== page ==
One of the great things about a trail ride is that even if you’re lacking motivation, you’ll rarely regret it if you push yourself off your ass and get out on your bike. Another great thing is that you never know when something truly incredible is going to happen.
Sunday wasn’t looking good. My wrist and thumb were aching from some mysterious injury. Minor muscle spasms were threatening to wreck my back if they got worse. I didn’t know of anyone headed out for a ride, and the trails were melting fast. Fortunately, Heather—yes, the one who’s always flipping me off—was ready for a ride while The Huber recovered from a day of that funny game in which people chase a little black disc all over a big sheet of ice.
It was a gloriously beautiful, sunny day. And then, as we rolled down Speedway singletrack, a big lynx calmly walked across the trail, right in front of me. This is a rare and thrilling thing.
I stopped to alert Heather as she rolled up from behind.
Then two more lynx (or lynxes, if you prefer) stepped out of the forest and onto the trail, following the first one through an area with plenty of snowshoe hare tracks dotting the snow. In the 13 years I’ve lived in Alaska, I’d seen a total of two lynx, and one of those was just a furry rump diving into the brush. Now I had three of them just a few yards away.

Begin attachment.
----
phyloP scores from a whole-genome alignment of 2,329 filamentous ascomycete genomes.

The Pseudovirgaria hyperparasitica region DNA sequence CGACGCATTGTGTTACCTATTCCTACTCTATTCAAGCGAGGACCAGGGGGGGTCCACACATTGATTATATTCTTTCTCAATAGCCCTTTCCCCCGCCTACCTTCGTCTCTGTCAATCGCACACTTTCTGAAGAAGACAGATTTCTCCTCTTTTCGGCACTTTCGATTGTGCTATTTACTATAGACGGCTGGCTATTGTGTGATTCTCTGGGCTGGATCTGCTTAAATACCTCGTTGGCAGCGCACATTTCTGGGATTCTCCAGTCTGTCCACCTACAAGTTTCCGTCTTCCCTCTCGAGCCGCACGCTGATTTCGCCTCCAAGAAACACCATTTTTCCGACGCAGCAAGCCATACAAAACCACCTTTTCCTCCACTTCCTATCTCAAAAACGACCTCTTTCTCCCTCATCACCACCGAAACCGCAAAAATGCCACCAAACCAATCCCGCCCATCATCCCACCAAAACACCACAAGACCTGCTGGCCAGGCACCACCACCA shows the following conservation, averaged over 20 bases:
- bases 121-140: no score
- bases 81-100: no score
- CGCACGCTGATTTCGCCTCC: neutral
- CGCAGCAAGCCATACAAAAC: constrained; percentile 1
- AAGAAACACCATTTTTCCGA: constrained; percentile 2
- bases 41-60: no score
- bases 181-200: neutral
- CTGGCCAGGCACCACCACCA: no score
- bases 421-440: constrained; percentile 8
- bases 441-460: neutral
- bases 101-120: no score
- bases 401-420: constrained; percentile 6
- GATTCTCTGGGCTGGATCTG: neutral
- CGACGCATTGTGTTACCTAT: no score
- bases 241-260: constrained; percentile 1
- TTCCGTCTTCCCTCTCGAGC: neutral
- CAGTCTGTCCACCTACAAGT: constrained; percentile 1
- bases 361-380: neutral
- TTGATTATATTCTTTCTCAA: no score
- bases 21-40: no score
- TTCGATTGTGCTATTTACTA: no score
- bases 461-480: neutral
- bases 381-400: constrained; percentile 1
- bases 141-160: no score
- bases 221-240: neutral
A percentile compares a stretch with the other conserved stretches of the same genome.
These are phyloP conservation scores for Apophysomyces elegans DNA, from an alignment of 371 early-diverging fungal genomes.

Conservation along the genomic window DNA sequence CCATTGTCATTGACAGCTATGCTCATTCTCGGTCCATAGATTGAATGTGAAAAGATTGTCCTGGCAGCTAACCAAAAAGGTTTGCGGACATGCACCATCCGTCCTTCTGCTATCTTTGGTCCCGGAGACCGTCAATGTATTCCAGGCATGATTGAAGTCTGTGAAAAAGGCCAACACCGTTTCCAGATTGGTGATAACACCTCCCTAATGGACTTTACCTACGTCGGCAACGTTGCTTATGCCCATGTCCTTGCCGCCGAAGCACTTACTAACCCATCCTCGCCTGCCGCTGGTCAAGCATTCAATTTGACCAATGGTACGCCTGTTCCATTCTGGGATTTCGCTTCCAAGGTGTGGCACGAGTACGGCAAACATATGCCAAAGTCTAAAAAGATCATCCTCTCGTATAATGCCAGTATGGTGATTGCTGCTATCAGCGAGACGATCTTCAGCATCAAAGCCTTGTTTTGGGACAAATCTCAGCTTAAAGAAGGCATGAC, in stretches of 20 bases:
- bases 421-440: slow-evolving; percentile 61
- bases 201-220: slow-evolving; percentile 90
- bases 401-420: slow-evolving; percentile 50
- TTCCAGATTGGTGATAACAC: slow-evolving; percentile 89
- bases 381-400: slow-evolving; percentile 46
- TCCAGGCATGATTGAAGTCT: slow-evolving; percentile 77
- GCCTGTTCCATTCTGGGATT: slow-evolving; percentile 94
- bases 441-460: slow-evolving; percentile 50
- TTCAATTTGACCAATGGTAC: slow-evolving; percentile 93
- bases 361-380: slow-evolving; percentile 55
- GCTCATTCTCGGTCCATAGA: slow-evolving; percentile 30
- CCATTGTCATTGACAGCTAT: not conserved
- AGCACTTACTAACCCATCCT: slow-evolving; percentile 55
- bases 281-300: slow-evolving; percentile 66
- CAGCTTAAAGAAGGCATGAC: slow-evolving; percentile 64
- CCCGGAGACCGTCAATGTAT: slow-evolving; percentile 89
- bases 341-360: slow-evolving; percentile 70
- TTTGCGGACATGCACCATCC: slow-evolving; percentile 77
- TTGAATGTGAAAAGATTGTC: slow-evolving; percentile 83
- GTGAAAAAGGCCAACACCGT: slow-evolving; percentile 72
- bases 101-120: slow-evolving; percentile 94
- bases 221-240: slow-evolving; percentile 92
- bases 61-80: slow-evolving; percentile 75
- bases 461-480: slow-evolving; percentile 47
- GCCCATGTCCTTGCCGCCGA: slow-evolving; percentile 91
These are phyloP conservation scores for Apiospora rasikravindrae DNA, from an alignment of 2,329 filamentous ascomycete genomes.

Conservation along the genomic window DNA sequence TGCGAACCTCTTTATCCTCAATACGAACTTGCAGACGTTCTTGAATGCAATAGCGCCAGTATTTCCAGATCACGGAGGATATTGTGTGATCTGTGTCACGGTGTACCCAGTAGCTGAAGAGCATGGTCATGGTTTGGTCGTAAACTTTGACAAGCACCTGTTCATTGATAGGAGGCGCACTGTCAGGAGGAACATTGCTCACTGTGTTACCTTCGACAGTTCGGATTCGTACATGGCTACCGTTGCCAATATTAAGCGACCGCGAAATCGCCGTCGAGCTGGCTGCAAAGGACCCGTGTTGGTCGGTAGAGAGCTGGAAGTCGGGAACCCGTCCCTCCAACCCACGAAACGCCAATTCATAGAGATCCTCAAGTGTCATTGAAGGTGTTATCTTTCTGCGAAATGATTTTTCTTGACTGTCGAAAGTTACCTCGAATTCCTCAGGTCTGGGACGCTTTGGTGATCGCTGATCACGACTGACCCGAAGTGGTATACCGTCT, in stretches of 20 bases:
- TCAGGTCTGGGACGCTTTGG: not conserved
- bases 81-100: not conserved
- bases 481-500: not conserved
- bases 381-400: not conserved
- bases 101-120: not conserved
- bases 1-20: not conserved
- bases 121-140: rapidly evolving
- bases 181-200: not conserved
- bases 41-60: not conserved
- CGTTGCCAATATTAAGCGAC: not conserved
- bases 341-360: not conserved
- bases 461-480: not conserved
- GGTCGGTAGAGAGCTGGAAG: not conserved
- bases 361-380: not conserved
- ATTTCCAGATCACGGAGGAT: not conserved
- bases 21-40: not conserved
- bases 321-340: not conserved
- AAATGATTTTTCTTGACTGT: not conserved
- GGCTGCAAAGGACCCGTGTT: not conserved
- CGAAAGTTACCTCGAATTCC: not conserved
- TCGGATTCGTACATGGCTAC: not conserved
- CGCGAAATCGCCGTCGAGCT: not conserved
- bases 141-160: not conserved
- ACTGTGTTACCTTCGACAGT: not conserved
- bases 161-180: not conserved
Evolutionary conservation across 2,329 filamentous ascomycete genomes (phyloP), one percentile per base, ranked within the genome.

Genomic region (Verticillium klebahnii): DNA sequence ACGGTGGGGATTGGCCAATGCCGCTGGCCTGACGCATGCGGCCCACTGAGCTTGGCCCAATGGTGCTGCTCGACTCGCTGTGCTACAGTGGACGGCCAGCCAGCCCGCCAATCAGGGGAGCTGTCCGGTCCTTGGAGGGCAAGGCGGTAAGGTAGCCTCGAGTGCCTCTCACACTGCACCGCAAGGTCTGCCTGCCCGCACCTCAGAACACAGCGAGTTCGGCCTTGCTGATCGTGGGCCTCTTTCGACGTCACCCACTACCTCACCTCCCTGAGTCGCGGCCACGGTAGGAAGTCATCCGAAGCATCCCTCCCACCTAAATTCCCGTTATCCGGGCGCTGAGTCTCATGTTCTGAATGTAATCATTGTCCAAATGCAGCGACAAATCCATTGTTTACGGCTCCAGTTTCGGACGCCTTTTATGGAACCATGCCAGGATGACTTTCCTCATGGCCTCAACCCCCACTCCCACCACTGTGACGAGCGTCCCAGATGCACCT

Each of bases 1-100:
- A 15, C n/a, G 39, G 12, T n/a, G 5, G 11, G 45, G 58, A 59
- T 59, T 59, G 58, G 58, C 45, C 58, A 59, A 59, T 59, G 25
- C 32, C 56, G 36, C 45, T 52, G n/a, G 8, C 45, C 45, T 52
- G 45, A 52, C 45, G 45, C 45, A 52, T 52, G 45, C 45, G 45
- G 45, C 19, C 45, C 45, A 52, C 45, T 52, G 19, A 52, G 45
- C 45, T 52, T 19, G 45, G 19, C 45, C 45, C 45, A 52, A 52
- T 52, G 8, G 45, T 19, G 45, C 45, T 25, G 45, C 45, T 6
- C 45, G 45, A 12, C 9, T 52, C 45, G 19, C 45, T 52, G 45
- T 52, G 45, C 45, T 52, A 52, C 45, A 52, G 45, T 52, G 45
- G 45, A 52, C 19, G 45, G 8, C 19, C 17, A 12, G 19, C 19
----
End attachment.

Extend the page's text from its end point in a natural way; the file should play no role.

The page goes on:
And then a fourth one stepped into view. It turned left and walked 10 or 15 feet on the trail right in front of us, then stepped off and followed its friends. We ditched our bikes and moved forward on foot, managing to get a couple of brief sightings as the foursome walked through spruce trees, making their way southward.
I don’t know what the odds are for for something like this, but I’d put them in the “damn unlikely” category. When she learned of this encounter, my friend Bev replied that during 31 years in Alaska, she’d never managed to spot a single lynx. And I’ve never heard of anyone seeing two or more at one time. I never even bothered to pull out my camera, because I thought each lynx I saw was going to be the last.
My wrist still hurts. The ride probably didn’t do it any good, but there's always ibuprofen.
It was worth the pain. Because I could have skipped that ride. And, chances are, I’ll spend the rest of my life in Alaska and never see something like that again.